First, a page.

There's nothing more Aussie than a Sunday roast. Since the first days of British colonization, we've been a sheep-rearing nation, so lamb is common and inexpensive here, and a leg of lamb, roasted with potatoes and served with peas and gravy, is a home-cooked weekend ritual that symbolizes the Australian dream. You'll also find a Sunday roast special in nearly every pub and in some pretty serious restaurants, too. The Mediterranean influence is obvious: Ingredients like lemon, olives, oregano, and tomato often find their way into Melbourne's Haute lamb roasts. Cumulus Inc. serves a now-iconic version with almond and red pepper. Rumi — one of the best Middle Eastern restaurants in town — serves theirs rubbed in spices and topped with halloumi, feta, and kasseri cheeses.
Thousands of refugees settled in Melbourne after the Vietnam War, and with them came a wave of incredible Vietnamese bakeries. The baguette-bound banh mi sandwich — layered with pate, pork, mayo, cucumber, pickled carrot, daikon, and cilantro, to start — has since become a beloved lunch staple for Melbournians, especially in the predominantly Vietnamese neighbourhoods of Footscray and Springvale, where you'll be spoiled for choices. If you believe the lines, though, Bun Bun Bakery, To's Bakery & Cafe, and Nhu Lan Bakery are the best. At the same time, in and around the Central Business District (CBD), N. Lee Bakery is known for having a killer grilled-pork banh mi, and Trang Bakery and Cafe is all about the crispy pork version.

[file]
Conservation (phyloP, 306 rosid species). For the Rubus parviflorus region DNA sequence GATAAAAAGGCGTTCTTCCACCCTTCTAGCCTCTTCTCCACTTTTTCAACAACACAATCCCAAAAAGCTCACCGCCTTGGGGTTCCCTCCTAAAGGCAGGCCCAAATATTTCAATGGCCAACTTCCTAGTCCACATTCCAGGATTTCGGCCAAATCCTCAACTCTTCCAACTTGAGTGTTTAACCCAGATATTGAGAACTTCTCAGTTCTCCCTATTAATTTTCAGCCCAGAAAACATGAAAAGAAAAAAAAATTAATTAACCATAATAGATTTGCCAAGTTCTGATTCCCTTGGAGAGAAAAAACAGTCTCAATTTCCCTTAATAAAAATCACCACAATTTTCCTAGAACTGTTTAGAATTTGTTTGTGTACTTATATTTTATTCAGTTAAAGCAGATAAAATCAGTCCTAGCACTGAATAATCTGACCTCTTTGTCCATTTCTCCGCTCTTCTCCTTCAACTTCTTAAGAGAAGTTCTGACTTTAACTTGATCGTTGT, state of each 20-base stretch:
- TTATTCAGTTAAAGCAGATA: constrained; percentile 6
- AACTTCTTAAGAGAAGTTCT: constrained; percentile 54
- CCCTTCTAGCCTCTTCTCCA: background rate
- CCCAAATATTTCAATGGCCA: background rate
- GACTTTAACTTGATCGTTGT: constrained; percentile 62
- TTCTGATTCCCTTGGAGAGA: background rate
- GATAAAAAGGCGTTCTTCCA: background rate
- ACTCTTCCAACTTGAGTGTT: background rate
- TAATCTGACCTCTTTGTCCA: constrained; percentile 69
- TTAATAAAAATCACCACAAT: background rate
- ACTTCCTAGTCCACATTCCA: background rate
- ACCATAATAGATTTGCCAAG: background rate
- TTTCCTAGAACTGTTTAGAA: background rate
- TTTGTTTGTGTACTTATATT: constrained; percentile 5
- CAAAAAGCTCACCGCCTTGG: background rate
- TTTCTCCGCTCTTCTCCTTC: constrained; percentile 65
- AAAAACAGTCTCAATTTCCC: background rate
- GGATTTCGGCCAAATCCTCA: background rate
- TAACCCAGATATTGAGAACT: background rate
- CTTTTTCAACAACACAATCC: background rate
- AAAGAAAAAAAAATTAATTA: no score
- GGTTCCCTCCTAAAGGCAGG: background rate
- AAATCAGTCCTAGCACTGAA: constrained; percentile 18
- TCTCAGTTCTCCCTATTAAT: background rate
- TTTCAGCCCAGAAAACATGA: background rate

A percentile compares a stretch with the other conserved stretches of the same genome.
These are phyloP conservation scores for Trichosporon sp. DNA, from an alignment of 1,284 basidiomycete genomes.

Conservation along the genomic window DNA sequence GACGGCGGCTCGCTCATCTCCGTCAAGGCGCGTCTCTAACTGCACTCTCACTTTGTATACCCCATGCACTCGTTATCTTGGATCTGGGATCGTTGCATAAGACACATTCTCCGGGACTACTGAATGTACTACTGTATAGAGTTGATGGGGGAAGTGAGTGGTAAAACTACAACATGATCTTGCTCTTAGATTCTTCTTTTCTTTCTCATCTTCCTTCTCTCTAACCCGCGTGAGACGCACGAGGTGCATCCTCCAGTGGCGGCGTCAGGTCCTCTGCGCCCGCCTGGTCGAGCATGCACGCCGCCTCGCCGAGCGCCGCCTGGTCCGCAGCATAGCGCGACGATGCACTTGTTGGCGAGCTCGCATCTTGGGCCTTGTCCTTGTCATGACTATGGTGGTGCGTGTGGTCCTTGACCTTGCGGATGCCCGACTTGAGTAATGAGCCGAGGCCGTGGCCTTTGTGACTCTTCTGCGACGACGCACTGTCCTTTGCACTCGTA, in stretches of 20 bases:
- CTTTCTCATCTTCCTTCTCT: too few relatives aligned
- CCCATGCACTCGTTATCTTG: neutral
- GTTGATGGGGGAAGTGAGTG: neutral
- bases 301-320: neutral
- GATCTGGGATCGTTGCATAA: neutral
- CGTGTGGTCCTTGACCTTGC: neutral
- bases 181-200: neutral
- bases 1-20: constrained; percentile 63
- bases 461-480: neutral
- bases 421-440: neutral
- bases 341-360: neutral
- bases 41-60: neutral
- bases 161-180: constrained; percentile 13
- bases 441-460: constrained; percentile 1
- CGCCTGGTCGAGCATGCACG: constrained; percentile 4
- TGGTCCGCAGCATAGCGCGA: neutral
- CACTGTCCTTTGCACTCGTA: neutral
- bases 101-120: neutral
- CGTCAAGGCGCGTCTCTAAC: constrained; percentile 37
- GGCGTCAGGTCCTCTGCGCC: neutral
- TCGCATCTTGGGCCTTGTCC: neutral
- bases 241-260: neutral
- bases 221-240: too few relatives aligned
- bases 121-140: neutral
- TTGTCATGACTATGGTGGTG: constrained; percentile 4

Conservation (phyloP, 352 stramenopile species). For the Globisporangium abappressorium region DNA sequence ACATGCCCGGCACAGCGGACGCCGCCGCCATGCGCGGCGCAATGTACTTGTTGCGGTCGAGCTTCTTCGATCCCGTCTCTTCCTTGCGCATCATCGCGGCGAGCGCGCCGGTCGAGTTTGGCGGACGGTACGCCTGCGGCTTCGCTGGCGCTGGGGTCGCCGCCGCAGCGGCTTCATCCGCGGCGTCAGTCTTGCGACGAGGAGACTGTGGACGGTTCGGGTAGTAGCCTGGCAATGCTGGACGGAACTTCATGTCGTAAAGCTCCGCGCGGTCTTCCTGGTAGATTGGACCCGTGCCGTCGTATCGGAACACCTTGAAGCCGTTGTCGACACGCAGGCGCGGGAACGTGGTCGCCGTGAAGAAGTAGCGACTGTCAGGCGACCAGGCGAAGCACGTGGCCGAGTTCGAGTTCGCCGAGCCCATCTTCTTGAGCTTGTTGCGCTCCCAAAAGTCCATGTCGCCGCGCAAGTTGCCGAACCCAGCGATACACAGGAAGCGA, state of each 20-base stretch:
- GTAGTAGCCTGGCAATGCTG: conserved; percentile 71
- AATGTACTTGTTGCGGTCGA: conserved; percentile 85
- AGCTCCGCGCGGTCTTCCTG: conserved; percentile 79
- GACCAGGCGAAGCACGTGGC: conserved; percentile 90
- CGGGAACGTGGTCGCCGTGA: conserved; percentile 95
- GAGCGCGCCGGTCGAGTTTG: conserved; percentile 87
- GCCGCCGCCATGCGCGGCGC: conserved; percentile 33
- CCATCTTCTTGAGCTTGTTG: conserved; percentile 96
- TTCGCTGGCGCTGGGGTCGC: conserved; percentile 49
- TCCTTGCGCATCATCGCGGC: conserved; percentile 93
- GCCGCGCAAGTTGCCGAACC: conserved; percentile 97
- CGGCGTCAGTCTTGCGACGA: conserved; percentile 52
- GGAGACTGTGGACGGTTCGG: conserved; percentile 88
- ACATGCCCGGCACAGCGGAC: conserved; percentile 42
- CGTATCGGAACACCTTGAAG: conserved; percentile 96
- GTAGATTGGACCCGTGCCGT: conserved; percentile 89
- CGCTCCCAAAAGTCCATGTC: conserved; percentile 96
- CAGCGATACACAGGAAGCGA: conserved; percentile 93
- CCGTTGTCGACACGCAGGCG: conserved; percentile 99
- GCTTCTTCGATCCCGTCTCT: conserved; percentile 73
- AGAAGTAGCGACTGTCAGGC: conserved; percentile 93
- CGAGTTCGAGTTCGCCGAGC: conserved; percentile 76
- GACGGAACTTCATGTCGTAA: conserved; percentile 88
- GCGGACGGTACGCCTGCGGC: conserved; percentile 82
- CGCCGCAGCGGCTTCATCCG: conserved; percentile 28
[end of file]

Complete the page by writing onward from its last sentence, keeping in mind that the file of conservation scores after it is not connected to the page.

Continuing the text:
Ricotta Hotcakes at Top Paddock
As picturesque as a Monet masterpiece, the blueberry and ricotta hotcake at Richmond's Top Paddock looks too good to eat. The popular brunch spot serves fluffy hotcakes with seasonal fruits and berries, crunchy seeds, organic maple syrup and a dollop of cream. Stare in awe, take an Instagram-worthy shot and then dig in.
Margherita Pizza at 400 Gradi
Claiming the top spot at the World Pizza Championships in 2014, Johnny Di Francesco's Margherita Pizza is smeared with homemade tomato sauce, dotted with creamy Fior di latte cheese and sprinkled with basil leaves. The pizza has an impossibly thin base and is cooked for 400 degrees for 90 seconds. The entire menu at 400 Gradi is so authentically Italian you can practically hear Dean Martin singing it to you.
Baller Bucket at Belle's Hot Chicken
Now with three locations in Melbourne, it's easier than ever to satisfy your craving for succulent chicken. The Baller Bucker includes 16 fried chicken wings, four sides and four sauces. Still hungry? Order mac and cheese, roast yam salad or old bay fries. Belle's Hot Chicken also has a beer selection because you can't have a chicken without a pint.
Desserts at Din Tai Fung
Din Tai Fung might be renowned for their dumplings, but their refreshing list of desserts keeps people coming back for more. Black sesame, taro, green tea, or mango sorbet are just some of the simple but delectable flavours on offer. Don't leave Din Tai Fung without indulging in dessert.
Meat Fruit at Dinner by Heston
Inspired by historic British gastronomy, Dinner by Heston dishes up unexpected and delightful meals in typical Heston Blumenthal fashion. The enchanting Meat Fruit is a fantastical starter featuring spiced red wine and chicken liver parfait with a side of grilled bread. The refined and surprising meals date back to the 1500s.
Coconut Yogurt at Kettle Black